The Iterative Mindset Method™ (IMM) is a way to build habits.
There are hundreds, maybe even thousands, of frameworks that promise to help you make or break habits. But almost all of them rely on a performative mindset: if you do X, then Y will happen. When “Y” happens, you get a star, a cookie, or a reward. When “Y” doesn’t happen, you fail (and you feel like a failure). Most people who have tried a fad diet or budget or exercise plan have felt the disappointment of this approach.
The truth is, there is a much more instinctive way — a way that you already use without even thinking.
Consider: how do you make decisions in life?
You identify a need. Then you try something. It works or it doesn’t. So you try it again or try something else. Most decisions you make — from sneakers to spouses — are the result of this kind of trial and error. You know how to find what fits.
We refer to this as “iterating.”
The Iterative Mindset Method is an extension of this instinct you already have. With the right mindset and process, habit formation can work for everyone.
If all you have to do is try things, why doesn’t everyone just do this and live a healthy happy life?
The answer is that how we think gets in the way.
Certain mindsets lend themselves to change and certain mindsets don’t.
People who have very rigid, inflexible thinking will find it hard to change. Even when they try to change a habit or pattern, they’ll tend to go the performance route, either rewarding or judging themselves every step of the way.
The right mindset for change is fluid and flexible. You have to accept your state of being as it is and not judge yourself as you try new things and face various outcomes.
This is key to moving toward change in a meaningful, practical way.
As you refine your mindset, you can practice the Iterative Mindset Method using these three steps.
Assessment is step one
Before you move into any new habits, you need to assess:
What do you want to achieve?
Where do you want to go?
How do you want to feel?
Gain clarity around your well-being aspirations.
You will circle back to assessment every single day. It doesn’t have to be lengthy or in-depth, just a pause or a moment to reflect. Doing this helps you tune in, not to what other people say you should do, but to what you really want to do.
Assessment is the launching pad for iteration.
Iteration is step two
Iteration puts the “I” in the Iterative Mindset Method.
Iteration is the process of tweaking, adjusting, or changing an element of your behavior or your environment based on what you assessed.
You may have assessed and decided, “I really want more energy.”
Sleep is a high priority to achieve that, but your late-afternoon latte is probably a big barrier to sleep.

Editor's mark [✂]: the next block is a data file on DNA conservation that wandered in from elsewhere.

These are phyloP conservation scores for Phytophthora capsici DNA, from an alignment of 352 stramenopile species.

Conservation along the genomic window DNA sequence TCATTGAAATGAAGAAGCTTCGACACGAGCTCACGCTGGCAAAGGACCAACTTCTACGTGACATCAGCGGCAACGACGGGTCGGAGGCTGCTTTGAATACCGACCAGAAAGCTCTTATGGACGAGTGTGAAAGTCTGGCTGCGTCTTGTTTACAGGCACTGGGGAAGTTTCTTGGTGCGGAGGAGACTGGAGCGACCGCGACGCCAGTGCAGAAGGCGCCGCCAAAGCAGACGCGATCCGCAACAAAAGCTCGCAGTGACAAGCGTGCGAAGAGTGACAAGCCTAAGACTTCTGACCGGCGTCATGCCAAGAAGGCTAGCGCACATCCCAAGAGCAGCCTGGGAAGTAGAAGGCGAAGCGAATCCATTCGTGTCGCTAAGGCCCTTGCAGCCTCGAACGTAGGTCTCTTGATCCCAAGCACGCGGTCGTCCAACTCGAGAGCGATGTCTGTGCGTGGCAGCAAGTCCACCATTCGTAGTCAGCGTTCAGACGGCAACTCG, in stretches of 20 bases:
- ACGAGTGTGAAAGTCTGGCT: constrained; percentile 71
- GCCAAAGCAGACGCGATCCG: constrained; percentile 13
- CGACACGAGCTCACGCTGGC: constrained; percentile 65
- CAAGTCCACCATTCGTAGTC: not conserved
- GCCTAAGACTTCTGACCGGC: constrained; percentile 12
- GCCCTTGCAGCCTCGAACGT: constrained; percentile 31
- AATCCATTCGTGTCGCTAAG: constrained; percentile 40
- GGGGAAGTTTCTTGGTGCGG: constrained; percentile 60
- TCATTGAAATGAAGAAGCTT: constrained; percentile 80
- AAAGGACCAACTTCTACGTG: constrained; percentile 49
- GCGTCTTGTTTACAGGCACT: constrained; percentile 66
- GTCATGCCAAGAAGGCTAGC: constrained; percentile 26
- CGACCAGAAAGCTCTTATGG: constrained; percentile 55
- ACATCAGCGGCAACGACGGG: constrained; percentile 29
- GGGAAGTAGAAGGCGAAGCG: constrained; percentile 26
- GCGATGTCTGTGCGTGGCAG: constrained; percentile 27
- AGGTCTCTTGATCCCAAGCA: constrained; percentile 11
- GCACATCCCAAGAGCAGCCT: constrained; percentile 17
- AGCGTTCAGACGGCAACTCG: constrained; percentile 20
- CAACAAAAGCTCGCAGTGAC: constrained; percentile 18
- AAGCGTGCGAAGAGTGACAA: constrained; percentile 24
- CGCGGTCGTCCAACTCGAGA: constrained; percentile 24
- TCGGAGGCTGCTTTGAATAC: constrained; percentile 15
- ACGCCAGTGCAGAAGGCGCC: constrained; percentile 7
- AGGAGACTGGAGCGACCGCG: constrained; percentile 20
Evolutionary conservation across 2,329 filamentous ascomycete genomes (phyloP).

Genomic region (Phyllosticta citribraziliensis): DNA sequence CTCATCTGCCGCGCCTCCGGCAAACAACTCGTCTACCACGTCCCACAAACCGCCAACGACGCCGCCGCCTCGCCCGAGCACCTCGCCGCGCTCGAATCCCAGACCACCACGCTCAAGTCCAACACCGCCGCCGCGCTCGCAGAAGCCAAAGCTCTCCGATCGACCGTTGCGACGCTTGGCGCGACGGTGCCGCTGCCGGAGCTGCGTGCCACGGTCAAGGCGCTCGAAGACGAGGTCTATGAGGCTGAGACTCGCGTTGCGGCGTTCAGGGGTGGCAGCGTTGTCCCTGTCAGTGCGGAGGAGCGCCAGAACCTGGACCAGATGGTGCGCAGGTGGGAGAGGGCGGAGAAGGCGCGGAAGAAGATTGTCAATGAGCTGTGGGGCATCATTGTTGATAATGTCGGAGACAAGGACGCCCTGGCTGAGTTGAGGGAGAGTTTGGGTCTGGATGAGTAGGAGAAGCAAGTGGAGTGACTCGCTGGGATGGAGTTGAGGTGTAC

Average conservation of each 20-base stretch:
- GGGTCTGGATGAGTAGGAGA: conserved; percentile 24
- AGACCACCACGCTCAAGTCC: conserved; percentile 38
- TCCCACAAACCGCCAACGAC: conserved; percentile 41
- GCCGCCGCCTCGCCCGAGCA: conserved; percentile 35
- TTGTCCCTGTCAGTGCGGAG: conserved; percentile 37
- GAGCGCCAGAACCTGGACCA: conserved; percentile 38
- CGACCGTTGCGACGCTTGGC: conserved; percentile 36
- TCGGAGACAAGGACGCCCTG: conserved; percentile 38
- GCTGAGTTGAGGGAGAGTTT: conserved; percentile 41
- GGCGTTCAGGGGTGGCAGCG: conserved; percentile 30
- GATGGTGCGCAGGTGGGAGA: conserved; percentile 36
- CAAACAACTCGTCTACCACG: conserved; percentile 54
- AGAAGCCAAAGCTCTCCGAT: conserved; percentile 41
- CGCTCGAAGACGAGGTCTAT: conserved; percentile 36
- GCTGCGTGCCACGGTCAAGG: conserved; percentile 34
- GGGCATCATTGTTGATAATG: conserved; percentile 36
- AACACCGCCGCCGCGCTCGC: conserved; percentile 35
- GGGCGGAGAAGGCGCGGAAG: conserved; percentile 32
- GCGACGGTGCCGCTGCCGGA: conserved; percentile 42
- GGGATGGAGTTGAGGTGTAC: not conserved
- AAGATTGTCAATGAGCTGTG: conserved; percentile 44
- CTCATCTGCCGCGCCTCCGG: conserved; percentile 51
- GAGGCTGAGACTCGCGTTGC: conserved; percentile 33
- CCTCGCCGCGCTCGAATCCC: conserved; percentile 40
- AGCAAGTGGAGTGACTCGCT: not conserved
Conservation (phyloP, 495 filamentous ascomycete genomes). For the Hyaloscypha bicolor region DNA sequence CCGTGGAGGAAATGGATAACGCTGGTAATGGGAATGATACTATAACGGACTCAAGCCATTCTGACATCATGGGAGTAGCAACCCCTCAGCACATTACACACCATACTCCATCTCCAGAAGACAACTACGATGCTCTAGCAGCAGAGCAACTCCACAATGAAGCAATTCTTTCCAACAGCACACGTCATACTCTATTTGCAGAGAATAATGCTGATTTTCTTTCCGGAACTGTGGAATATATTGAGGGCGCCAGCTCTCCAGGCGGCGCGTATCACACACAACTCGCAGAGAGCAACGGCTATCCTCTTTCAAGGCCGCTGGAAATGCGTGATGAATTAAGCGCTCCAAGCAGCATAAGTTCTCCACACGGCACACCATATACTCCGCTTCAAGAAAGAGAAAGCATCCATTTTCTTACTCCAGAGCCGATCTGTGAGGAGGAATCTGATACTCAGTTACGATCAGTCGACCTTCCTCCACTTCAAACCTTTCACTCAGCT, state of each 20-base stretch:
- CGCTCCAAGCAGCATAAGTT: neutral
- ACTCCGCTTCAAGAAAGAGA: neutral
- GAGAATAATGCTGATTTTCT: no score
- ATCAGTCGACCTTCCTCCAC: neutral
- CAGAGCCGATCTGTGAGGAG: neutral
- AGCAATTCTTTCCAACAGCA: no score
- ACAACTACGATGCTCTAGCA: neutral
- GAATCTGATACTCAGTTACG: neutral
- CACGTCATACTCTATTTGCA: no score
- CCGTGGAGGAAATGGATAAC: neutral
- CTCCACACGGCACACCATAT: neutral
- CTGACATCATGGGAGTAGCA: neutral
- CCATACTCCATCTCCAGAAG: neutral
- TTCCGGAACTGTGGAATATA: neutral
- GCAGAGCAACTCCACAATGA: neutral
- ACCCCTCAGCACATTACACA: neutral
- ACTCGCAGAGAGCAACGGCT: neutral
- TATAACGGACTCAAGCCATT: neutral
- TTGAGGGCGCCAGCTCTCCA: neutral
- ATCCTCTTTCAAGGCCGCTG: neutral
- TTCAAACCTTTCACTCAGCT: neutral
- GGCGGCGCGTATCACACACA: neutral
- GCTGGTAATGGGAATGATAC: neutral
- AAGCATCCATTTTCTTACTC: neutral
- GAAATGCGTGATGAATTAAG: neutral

Maybe that means swapping your afternoon latte for a cup of caffeine-free mudwater or tea.
That’s an iteration.
Practice is step three
So you try that for a few days, switching your coffee to a similar beverage without caffeine.
Practice is the thing that builds habits. Habits strengthen the same way your muscles do and as you keep at it, you’ll get stronger and stronger.
So that habit for a spin and then assess: is it working?
After a few days, you may realize: I feel restless and I’m still tired.
You’re free to iterate again.
Perhaps you miss getting out of the house to walk to the coffee shop. That may prompt an iteration where you go order tea at the coffee shop rather than prepare it at home. This would be a small revision of your practice aimed to identify what needs your coffee run was really meeting (could be social and unrelated to caffeine entirely).
You could also do a more substantial iteration and say, “I’m not actually sleeping any better without caffeine — I think my sleep issue has a different source.”
Maybe you’re anxious and need to move to a stress management practice with breathing exercises and meditation.
Try that on for size and see how you feel.
That’s the beauty of this: you can keep iterating until you find the right solution for you.
This Isn’t About “Doing Better”
The tragedy of performative approaches is that you set a goal, stick to a structure, and almost invariably fail. Then you blame yourself:
If I was just more disciplined
If I was just more focused
If I could have just stuck to the plan this time
But you’re not the one to blame.
It’s About What You Want
Everything in you wants to be aligned. Your body has endless defaults to help you crave the right things and gravitate toward things that support your well-being.
The Iterative Mindset Method frees you from the need to check boxes or follow formulas. It’s a simple way to start systematically uncovering what you really want, then behaving in a way that feels good and supports goodness for you.
Want to try it out? Download the FreshTri app. We’ve set everything up in neat stages and have tons of support and encouragement for your journey!